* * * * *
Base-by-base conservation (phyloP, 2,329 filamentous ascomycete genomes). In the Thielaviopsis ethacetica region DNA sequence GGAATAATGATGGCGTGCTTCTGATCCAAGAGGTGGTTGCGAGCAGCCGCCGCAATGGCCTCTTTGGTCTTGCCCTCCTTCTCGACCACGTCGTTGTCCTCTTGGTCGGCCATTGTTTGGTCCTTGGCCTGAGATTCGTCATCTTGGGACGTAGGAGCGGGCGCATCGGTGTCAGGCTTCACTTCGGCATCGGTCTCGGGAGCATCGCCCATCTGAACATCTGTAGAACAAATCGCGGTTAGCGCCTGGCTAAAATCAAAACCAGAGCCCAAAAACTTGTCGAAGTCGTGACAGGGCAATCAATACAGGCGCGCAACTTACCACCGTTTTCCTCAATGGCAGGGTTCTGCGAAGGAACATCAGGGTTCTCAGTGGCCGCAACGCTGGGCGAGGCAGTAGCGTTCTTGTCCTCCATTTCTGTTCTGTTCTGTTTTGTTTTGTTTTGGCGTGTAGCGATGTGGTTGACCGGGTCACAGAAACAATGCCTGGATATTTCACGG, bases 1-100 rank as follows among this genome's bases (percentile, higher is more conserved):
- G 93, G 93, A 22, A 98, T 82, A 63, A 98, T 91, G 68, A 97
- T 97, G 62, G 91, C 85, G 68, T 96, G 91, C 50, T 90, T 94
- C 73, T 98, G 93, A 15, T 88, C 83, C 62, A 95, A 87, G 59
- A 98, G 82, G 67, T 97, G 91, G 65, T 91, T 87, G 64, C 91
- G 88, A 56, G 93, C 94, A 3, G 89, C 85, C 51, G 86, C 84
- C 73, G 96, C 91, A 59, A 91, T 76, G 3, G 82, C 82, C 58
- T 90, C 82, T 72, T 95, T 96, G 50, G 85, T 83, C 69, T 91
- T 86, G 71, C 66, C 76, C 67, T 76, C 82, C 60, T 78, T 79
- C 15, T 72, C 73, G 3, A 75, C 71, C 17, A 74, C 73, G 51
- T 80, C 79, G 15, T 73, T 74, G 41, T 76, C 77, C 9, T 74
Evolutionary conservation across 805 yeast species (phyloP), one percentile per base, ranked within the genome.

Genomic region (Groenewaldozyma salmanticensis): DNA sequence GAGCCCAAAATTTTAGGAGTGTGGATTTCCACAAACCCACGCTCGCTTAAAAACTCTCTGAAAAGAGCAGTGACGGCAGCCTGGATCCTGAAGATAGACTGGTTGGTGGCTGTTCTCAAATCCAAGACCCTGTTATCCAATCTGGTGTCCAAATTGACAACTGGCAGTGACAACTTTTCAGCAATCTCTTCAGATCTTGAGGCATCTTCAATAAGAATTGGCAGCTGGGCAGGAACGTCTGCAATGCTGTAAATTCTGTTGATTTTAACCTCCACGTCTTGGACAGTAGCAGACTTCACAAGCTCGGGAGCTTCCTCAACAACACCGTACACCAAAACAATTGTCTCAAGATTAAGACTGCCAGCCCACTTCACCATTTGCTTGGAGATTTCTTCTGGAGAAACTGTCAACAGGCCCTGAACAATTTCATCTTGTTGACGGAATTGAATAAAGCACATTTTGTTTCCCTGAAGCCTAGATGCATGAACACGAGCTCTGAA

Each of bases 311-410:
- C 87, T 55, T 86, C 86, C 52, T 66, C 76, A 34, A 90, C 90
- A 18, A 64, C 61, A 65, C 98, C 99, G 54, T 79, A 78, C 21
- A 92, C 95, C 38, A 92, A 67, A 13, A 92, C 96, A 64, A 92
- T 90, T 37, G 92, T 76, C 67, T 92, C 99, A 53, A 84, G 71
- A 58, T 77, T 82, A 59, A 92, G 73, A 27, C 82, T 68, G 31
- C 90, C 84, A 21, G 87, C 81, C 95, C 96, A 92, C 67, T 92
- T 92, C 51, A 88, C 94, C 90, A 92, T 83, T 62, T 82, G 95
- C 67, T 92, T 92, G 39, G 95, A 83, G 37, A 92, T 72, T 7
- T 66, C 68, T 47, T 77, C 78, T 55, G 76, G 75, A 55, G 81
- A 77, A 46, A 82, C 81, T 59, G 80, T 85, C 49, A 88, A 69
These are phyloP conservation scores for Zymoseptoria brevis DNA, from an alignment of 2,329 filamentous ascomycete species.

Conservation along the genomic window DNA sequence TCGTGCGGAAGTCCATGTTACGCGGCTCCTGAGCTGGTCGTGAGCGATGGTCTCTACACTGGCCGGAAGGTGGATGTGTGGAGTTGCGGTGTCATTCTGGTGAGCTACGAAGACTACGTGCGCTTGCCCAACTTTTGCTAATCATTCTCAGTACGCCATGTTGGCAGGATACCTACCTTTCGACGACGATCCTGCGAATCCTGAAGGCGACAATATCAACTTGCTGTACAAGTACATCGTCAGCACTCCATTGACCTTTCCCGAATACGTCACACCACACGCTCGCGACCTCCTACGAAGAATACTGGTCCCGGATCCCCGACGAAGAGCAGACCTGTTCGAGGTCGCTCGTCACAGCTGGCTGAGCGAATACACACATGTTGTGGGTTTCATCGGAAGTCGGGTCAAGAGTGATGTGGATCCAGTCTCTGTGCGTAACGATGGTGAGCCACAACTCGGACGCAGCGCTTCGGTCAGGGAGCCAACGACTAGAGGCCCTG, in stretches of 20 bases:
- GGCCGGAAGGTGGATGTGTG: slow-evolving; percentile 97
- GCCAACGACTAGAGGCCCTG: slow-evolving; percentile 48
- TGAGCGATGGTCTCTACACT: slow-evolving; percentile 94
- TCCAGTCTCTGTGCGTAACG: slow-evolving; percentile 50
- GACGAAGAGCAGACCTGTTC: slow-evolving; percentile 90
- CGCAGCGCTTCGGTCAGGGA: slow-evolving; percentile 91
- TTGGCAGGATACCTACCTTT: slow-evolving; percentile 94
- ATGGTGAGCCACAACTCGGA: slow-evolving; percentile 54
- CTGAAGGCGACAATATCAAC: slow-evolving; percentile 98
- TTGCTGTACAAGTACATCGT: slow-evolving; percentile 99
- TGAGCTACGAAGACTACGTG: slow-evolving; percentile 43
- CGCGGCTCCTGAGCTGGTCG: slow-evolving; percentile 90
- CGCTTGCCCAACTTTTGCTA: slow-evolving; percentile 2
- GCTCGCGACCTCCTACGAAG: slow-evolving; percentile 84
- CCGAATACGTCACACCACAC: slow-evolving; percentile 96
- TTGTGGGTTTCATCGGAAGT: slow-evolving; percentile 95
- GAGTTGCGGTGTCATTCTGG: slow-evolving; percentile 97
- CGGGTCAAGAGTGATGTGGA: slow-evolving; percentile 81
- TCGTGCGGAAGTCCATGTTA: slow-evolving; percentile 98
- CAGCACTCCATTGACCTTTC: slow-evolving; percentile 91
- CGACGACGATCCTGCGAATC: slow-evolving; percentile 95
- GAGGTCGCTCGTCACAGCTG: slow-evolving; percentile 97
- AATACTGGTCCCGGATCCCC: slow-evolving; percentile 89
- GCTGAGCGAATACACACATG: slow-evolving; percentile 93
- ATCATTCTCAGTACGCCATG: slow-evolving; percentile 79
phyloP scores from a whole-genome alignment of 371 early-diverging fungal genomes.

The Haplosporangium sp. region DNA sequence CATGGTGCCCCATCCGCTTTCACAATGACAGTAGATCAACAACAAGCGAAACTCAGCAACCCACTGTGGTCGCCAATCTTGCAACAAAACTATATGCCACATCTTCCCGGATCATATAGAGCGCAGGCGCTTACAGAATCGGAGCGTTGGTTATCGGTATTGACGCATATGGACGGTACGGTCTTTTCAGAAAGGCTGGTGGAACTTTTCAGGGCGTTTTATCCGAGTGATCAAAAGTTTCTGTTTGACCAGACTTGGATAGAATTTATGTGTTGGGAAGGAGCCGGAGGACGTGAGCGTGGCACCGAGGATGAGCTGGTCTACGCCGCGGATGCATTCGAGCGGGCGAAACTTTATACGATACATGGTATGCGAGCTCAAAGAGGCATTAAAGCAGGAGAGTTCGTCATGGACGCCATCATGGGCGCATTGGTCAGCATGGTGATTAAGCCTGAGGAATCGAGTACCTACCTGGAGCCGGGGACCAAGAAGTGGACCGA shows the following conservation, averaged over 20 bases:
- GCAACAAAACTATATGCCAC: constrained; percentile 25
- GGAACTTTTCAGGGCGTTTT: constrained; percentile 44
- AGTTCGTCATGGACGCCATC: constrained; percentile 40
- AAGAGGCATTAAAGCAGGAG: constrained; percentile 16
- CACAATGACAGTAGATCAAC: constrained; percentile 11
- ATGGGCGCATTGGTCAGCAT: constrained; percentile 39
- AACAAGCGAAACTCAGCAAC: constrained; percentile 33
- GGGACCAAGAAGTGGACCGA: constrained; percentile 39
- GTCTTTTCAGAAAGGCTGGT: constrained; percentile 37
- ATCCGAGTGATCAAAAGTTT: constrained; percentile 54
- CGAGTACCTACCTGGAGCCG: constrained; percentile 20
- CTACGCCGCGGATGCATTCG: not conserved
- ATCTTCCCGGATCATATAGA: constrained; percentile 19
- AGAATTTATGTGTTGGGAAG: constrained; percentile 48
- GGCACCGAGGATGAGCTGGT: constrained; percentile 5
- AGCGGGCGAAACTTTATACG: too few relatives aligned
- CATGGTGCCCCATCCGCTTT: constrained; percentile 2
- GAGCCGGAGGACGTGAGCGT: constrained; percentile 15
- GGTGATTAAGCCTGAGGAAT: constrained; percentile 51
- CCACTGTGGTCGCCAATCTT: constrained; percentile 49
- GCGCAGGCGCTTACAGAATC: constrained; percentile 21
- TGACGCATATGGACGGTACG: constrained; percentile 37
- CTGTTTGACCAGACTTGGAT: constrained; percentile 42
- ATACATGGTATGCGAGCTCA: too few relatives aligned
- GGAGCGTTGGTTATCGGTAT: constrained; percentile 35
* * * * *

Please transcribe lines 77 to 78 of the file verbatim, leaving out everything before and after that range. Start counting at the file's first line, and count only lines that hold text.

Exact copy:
- ATACATGGTATGCGAGCTCA: too few relatives aligned
- GGAGCGTTGGTTATCGGTAT: constrained; percentile 35